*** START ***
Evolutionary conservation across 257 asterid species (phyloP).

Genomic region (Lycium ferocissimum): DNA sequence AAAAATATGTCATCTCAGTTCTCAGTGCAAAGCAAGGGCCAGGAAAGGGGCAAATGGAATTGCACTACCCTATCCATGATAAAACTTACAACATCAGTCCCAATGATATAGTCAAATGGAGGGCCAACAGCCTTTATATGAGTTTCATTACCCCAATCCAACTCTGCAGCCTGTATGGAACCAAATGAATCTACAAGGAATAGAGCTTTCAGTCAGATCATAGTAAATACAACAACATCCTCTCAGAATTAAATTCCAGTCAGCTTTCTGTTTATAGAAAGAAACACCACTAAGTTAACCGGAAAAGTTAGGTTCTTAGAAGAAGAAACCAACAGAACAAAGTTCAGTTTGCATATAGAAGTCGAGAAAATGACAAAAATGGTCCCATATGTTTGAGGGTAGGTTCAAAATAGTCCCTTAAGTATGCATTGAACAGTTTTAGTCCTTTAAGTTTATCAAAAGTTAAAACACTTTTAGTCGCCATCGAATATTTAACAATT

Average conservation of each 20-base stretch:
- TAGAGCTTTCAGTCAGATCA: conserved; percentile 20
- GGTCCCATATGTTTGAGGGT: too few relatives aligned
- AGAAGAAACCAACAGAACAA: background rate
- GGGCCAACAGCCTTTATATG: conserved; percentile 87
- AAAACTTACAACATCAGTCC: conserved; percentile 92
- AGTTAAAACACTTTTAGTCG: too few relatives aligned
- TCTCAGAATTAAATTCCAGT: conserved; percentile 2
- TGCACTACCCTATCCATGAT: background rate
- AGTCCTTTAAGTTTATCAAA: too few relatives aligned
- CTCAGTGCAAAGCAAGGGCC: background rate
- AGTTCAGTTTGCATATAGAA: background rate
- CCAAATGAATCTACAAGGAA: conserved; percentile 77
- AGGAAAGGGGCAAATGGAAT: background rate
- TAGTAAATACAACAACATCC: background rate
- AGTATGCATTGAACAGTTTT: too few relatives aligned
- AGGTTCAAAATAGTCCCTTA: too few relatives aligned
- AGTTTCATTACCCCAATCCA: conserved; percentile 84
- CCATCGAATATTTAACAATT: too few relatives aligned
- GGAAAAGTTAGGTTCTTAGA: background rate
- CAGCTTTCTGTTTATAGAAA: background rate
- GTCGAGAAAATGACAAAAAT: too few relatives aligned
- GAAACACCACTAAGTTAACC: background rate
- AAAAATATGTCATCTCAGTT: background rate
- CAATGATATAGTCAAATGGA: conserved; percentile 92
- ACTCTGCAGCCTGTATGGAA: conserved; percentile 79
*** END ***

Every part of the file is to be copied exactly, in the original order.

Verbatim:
Evolutionary conservation across 257 asterid species (phyloP).

Genomic region (Lycium ferocissimum): DNA sequence AAAAATATGTCATCTCAGTTCTCAGTGCAAAGCAAGGGCCAGGAAAGGGGCAAATGGAATTGCACTACCCTATCCATGATAAAACTTACAACATCAGTCCCAATGATATAGTCAAATGGAGGGCCAACAGCCTTTATATGAGTTTCATTACCCCAATCCAACTCTGCAGCCTGTATGGAACCAAATGAATCTACAAGGAATAGAGCTTTCAGTCAGATCATAGTAAATACAACAACATCCTCTCAGAATTAAATTCCAGTCAGCTTTCTGTTTATAGAAAGAAACACCACTAAGTTAACCGGAAAAGTTAGGTTCTTAGAAGAAGAAACCAACAGAACAAAGTTCAGTTTGCATATAGAAGTCGAGAAAATGACAAAAATGGTCCCATATGTTTGAGGGTAGGTTCAAAATAGTCCCTTAAGTATGCATTGAACAGTTTTAGTCCTTTAAGTTTATCAAAAGTTAAAACACTTTTAGTCGCCATCGAATATTTAACAATT

Average conservation of each 20-base stretch:
- TAGAGCTTTCAGTCAGATCA: conserved; percentile 20
- GGTCCCATATGTTTGAGGGT: too few relatives aligned
- AGAAGAAACCAACAGAACAA: background rate
- GGGCCAACAGCCTTTATATG: conserved; percentile 87
- AAAACTTACAACATCAGTCC: conserved; percentile 92
- AGTTAAAACACTTTTAGTCG: too few relatives aligned
- TCTCAGAATTAAATTCCAGT: conserved; percentile 2
- TGCACTACCCTATCCATGAT: background rate
- AGTCCTTTAAGTTTATCAAA: too few relatives aligned
- CTCAGTGCAAAGCAAGGGCC: background rate
- AGTTCAGTTTGCATATAGAA: background rate
- CCAAATGAATCTACAAGGAA: conserved; percentile 77
- AGGAAAGGGGCAAATGGAAT: background rate
- TAGTAAATACAACAACATCC: background rate
- AGTATGCATTGAACAGTTTT: too few relatives aligned
- AGGTTCAAAATAGTCCCTTA: too few relatives aligned
- AGTTTCATTACCCCAATCCA: conserved; percentile 84
- CCATCGAATATTTAACAATT: too few relatives aligned
- GGAAAAGTTAGGTTCTTAGA: background rate
- CAGCTTTCTGTTTATAGAAA: background rate
- GTCGAGAAAATGACAAAAAT: too few relatives aligned
- GAAACACCACTAAGTTAACC: background rate
- AAAAATATGTCATCTCAGTT: background rate
- CAATGATATAGTCAAATGGA: conserved; percentile 92
- ACTCTGCAGCCTGTATGGAA: conserved; percentile 79